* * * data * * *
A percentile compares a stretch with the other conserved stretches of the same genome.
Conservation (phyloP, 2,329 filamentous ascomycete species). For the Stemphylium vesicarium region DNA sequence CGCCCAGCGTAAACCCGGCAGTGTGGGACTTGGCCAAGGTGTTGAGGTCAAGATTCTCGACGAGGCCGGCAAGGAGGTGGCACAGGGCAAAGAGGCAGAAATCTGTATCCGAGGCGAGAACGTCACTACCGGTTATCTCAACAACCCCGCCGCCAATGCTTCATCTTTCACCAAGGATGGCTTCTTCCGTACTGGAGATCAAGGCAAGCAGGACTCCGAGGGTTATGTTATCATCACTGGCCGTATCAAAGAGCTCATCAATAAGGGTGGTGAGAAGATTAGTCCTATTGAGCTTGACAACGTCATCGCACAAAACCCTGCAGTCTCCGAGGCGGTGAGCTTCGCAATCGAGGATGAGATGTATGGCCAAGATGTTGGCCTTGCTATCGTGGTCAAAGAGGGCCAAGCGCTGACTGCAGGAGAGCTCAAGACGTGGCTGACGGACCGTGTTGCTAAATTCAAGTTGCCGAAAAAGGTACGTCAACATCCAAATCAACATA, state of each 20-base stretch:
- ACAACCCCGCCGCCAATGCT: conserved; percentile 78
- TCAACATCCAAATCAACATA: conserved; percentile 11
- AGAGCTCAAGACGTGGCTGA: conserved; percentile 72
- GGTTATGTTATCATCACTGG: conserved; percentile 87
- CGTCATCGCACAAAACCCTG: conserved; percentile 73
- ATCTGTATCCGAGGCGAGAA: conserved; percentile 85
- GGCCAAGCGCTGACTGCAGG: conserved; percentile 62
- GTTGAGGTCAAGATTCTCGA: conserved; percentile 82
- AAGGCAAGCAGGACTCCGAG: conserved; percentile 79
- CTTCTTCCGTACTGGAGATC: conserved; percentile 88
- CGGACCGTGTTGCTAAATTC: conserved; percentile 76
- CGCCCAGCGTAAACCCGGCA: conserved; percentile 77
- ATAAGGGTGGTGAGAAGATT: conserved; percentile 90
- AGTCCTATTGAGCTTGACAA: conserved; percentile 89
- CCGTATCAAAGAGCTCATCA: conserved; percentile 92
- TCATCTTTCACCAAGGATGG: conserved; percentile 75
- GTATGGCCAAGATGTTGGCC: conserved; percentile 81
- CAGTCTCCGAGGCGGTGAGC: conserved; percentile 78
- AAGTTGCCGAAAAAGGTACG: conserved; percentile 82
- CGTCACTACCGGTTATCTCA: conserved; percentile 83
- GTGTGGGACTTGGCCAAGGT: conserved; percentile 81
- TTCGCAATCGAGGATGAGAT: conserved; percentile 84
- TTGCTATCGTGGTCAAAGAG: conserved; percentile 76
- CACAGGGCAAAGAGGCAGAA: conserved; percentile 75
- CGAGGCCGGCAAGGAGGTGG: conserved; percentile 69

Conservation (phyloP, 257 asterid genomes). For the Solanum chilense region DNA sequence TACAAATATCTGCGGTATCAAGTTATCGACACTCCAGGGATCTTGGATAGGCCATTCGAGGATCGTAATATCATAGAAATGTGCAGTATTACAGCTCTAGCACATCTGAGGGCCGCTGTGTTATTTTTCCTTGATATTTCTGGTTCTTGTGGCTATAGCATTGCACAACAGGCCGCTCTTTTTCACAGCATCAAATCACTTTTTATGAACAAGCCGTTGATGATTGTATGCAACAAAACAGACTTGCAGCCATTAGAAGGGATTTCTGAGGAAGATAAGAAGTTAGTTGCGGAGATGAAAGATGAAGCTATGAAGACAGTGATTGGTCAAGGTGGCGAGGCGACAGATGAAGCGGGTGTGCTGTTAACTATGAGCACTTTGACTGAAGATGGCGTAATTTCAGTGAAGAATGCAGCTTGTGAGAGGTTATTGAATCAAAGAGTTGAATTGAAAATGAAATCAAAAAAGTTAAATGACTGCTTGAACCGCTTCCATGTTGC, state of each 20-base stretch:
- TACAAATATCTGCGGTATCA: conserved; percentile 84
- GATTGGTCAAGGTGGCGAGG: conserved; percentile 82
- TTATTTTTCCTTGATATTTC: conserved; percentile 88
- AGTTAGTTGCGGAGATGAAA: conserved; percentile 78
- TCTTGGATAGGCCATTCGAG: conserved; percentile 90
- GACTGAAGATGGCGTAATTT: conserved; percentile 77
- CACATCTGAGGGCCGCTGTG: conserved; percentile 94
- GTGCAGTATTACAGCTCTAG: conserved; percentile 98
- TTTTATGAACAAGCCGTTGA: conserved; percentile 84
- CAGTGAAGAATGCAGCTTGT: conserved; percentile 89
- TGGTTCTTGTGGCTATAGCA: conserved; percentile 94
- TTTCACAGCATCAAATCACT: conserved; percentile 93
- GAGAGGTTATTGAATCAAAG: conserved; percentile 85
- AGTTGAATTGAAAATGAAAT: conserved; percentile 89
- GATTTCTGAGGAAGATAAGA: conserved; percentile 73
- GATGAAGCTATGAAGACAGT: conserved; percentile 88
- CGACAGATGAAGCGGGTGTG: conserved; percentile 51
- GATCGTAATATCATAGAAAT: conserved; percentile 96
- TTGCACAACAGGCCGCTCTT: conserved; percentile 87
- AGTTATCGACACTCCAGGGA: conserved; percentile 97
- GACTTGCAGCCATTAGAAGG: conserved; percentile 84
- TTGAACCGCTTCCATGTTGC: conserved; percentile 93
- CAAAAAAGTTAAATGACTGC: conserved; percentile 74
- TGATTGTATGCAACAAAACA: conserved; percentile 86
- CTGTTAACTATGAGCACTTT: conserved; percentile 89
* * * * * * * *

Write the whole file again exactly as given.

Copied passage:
A percentile compares a stretch with the other conserved stretches of the same genome.
Conservation (phyloP, 2,329 filamentous ascomycete species). For the Stemphylium vesicarium region DNA sequence CGCCCAGCGTAAACCCGGCAGTGTGGGACTTGGCCAAGGTGTTGAGGTCAAGATTCTCGACGAGGCCGGCAAGGAGGTGGCACAGGGCAAAGAGGCAGAAATCTGTATCCGAGGCGAGAACGTCACTACCGGTTATCTCAACAACCCCGCCGCCAATGCTTCATCTTTCACCAAGGATGGCTTCTTCCGTACTGGAGATCAAGGCAAGCAGGACTCCGAGGGTTATGTTATCATCACTGGCCGTATCAAAGAGCTCATCAATAAGGGTGGTGAGAAGATTAGTCCTATTGAGCTTGACAACGTCATCGCACAAAACCCTGCAGTCTCCGAGGCGGTGAGCTTCGCAATCGAGGATGAGATGTATGGCCAAGATGTTGGCCTTGCTATCGTGGTCAAAGAGGGCCAAGCGCTGACTGCAGGAGAGCTCAAGACGTGGCTGACGGACCGTGTTGCTAAATTCAAGTTGCCGAAAAAGGTACGTCAACATCCAAATCAACATA, state of each 20-base stretch:
- ACAACCCCGCCGCCAATGCT: conserved; percentile 78
- TCAACATCCAAATCAACATA: conserved; percentile 11
- AGAGCTCAAGACGTGGCTGA: conserved; percentile 72
- GGTTATGTTATCATCACTGG: conserved; percentile 87
- CGTCATCGCACAAAACCCTG: conserved; percentile 73
- ATCTGTATCCGAGGCGAGAA: conserved; percentile 85
- GGCCAAGCGCTGACTGCAGG: conserved; percentile 62
- GTTGAGGTCAAGATTCTCGA: conserved; percentile 82
- AAGGCAAGCAGGACTCCGAG: conserved; percentile 79
- CTTCTTCCGTACTGGAGATC: conserved; percentile 88
- CGGACCGTGTTGCTAAATTC: conserved; percentile 76
- CGCCCAGCGTAAACCCGGCA: conserved; percentile 77
- ATAAGGGTGGTGAGAAGATT: conserved; percentile 90
- AGTCCTATTGAGCTTGACAA: conserved; percentile 89
- CCGTATCAAAGAGCTCATCA: conserved; percentile 92
- TCATCTTTCACCAAGGATGG: conserved; percentile 75
- GTATGGCCAAGATGTTGGCC: conserved; percentile 81
- CAGTCTCCGAGGCGGTGAGC: conserved; percentile 78
- AAGTTGCCGAAAAAGGTACG: conserved; percentile 82
- CGTCACTACCGGTTATCTCA: conserved; percentile 83
- GTGTGGGACTTGGCCAAGGT: conserved; percentile 81
- TTCGCAATCGAGGATGAGAT: conserved; percentile 84
- TTGCTATCGTGGTCAAAGAG: conserved; percentile 76
- CACAGGGCAAAGAGGCAGAA: conserved; percentile 75
- CGAGGCCGGCAAGGAGGTGG: conserved; percentile 69

Conservation (phyloP, 257 asterid genomes). For the Solanum chilense region DNA sequence TACAAATATCTGCGGTATCAAGTTATCGACACTCCAGGGATCTTGGATAGGCCATTCGAGGATCGTAATATCATAGAAATGTGCAGTATTACAGCTCTAGCACATCTGAGGGCCGCTGTGTTATTTTTCCTTGATATTTCTGGTTCTTGTGGCTATAGCATTGCACAACAGGCCGCTCTTTTTCACAGCATCAAATCACTTTTTATGAACAAGCCGTTGATGATTGTATGCAACAAAACAGACTTGCAGCCATTAGAAGGGATTTCTGAGGAAGATAAGAAGTTAGTTGCGGAGATGAAAGATGAAGCTATGAAGACAGTGATTGGTCAAGGTGGCGAGGCGACAGATGAAGCGGGTGTGCTGTTAACTATGAGCACTTTGACTGAAGATGGCGTAATTTCAGTGAAGAATGCAGCTTGTGAGAGGTTATTGAATCAAAGAGTTGAATTGAAAATGAAATCAAAAAAGTTAAATGACTGCTTGAACCGCTTCCATGTTGC, state of each 20-base stretch:
- TACAAATATCTGCGGTATCA: conserved; percentile 84
- GATTGGTCAAGGTGGCGAGG: conserved; percentile 82
- TTATTTTTCCTTGATATTTC: conserved; percentile 88
- AGTTAGTTGCGGAGATGAAA: conserved; percentile 78
- TCTTGGATAGGCCATTCGAG: conserved; percentile 90
- GACTGAAGATGGCGTAATTT: conserved; percentile 77
- CACATCTGAGGGCCGCTGTG: conserved; percentile 94
- GTGCAGTATTACAGCTCTAG: conserved; percentile 98
- TTTTATGAACAAGCCGTTGA: conserved; percentile 84
- CAGTGAAGAATGCAGCTTGT: conserved; percentile 89
- TGGTTCTTGTGGCTATAGCA: conserved; percentile 94
- TTTCACAGCATCAAATCACT: conserved; percentile 93
- GAGAGGTTATTGAATCAAAG: conserved; percentile 85
- AGTTGAATTGAAAATGAAAT: conserved; percentile 89
- GATTTCTGAGGAAGATAAGA: conserved; percentile 73
- GATGAAGCTATGAAGACAGT: conserved; percentile 88
- CGACAGATGAAGCGGGTGTG: conserved; percentile 51
- GATCGTAATATCATAGAAAT: conserved; percentile 96
- TTGCACAACAGGCCGCTCTT: conserved; percentile 87
- AGTTATCGACACTCCAGGGA: conserved; percentile 97
- GACTTGCAGCCATTAGAAGG: conserved; percentile 84
- TTGAACCGCTTCCATGTTGC: conserved; percentile 93
- CAAAAAAGTTAAATGACTGC: conserved; percentile 74
- TGATTGTATGCAACAAAACA: conserved; percentile 86
- CTGTTAACTATGAGCACTTT: conserved; percentile 89